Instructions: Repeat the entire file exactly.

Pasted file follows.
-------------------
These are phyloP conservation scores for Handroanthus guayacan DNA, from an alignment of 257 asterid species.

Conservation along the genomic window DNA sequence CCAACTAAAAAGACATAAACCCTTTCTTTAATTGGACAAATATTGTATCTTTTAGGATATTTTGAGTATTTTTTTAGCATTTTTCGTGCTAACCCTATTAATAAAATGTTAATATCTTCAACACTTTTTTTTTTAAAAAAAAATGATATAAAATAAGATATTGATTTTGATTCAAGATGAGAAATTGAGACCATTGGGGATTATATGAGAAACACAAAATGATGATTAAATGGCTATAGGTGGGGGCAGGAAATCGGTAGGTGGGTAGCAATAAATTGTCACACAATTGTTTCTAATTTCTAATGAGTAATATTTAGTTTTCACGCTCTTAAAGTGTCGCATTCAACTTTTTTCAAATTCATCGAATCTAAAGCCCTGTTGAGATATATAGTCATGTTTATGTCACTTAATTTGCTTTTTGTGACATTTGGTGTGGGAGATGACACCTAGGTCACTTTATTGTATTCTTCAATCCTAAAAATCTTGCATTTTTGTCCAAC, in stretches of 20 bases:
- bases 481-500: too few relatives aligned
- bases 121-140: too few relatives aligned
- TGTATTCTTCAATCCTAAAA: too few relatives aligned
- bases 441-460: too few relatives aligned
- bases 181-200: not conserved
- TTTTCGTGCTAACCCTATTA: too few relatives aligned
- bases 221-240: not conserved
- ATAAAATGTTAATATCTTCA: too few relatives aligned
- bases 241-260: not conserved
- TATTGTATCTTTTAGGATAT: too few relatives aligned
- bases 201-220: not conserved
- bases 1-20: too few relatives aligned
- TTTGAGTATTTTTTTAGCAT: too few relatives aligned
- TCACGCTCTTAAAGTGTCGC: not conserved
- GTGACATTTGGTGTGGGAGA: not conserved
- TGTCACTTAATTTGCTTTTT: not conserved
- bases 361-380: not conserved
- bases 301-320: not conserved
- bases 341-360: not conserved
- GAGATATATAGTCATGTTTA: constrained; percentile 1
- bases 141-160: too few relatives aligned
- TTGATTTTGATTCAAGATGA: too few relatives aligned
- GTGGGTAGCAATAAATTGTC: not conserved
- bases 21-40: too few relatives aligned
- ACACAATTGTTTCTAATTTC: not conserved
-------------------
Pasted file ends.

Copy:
These are phyloP conservation scores for Handroanthus guayacan DNA, from an alignment of 257 asterid species.

Conservation along the genomic window DNA sequence CCAACTAAAAAGACATAAACCCTTTCTTTAATTGGACAAATATTGTATCTTTTAGGATATTTTGAGTATTTTTTTAGCATTTTTCGTGCTAACCCTATTAATAAAATGTTAATATCTTCAACACTTTTTTTTTTAAAAAAAAATGATATAAAATAAGATATTGATTTTGATTCAAGATGAGAAATTGAGACCATTGGGGATTATATGAGAAACACAAAATGATGATTAAATGGCTATAGGTGGGGGCAGGAAATCGGTAGGTGGGTAGCAATAAATTGTCACACAATTGTTTCTAATTTCTAATGAGTAATATTTAGTTTTCACGCTCTTAAAGTGTCGCATTCAACTTTTTTCAAATTCATCGAATCTAAAGCCCTGTTGAGATATATAGTCATGTTTATGTCACTTAATTTGCTTTTTGTGACATTTGGTGTGGGAGATGACACCTAGGTCACTTTATTGTATTCTTCAATCCTAAAAATCTTGCATTTTTGTCCAAC, in stretches of 20 bases:
- bases 481-500: too few relatives aligned
- bases 121-140: too few relatives aligned
- TGTATTCTTCAATCCTAAAA: too few relatives aligned
- bases 441-460: too few relatives aligned
- bases 181-200: not conserved
- TTTTCGTGCTAACCCTATTA: too few relatives aligned
- bases 221-240: not conserved
- ATAAAATGTTAATATCTTCA: too few relatives aligned
- bases 241-260: not conserved
- TATTGTATCTTTTAGGATAT: too few relatives aligned
- bases 201-220: not conserved
- bases 1-20: too few relatives aligned
- TTTGAGTATTTTTTTAGCAT: too few relatives aligned
- TCACGCTCTTAAAGTGTCGC: not conserved
- GTGACATTTGGTGTGGGAGA: not conserved
- TGTCACTTAATTTGCTTTTT: not conserved
- bases 361-380: not conserved
- bases 301-320: not conserved
- bases 341-360: not conserved
- GAGATATATAGTCATGTTTA: constrained; percentile 1
- bases 141-160: too few relatives aligned
- TTGATTTTGATTCAAGATGA: too few relatives aligned
- GTGGGTAGCAATAAATTGTC: not conserved
- bases 21-40: too few relatives aligned
- ACACAATTGTTTCTAATTTC: not conserved